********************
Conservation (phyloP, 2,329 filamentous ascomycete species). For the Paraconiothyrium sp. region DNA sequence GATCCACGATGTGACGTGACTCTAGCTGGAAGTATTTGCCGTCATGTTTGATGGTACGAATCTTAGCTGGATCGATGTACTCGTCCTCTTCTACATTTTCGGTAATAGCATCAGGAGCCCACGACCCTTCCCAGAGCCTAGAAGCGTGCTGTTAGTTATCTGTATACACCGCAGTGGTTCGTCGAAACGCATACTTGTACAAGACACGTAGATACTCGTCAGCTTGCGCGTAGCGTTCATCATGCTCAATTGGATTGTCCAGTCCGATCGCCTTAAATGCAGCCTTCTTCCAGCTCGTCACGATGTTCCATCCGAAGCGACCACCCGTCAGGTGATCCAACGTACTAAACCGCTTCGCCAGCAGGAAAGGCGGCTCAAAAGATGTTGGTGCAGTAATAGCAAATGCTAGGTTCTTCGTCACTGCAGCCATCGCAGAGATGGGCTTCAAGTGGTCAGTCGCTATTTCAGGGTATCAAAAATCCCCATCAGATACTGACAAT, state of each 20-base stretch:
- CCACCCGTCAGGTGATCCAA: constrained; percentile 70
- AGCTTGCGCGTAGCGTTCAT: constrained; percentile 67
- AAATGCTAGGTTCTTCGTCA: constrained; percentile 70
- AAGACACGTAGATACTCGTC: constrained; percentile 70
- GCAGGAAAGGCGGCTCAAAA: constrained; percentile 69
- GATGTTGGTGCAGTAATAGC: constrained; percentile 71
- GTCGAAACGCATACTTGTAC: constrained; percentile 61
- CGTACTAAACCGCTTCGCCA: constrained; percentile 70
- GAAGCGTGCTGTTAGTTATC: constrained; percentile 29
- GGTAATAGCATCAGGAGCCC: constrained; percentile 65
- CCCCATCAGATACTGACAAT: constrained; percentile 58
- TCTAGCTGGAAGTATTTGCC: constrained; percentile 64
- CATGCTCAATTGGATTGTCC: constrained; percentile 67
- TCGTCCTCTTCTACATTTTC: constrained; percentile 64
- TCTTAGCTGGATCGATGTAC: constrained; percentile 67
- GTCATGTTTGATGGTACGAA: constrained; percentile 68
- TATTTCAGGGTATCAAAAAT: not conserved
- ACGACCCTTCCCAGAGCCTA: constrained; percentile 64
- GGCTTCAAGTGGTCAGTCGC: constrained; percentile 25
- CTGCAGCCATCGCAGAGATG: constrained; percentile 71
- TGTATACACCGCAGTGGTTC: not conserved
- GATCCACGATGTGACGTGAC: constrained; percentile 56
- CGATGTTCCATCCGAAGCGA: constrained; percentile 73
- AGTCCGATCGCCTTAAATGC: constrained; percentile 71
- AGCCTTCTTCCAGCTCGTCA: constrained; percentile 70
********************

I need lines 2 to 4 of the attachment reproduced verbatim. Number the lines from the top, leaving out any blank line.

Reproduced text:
- CCACCCGTCAGGTGATCCAA: constrained; percentile 70
- AGCTTGCGCGTAGCGTTCAT: constrained; percentile 67
- AAATGCTAGGTTCTTCGTCA: constrained; percentile 70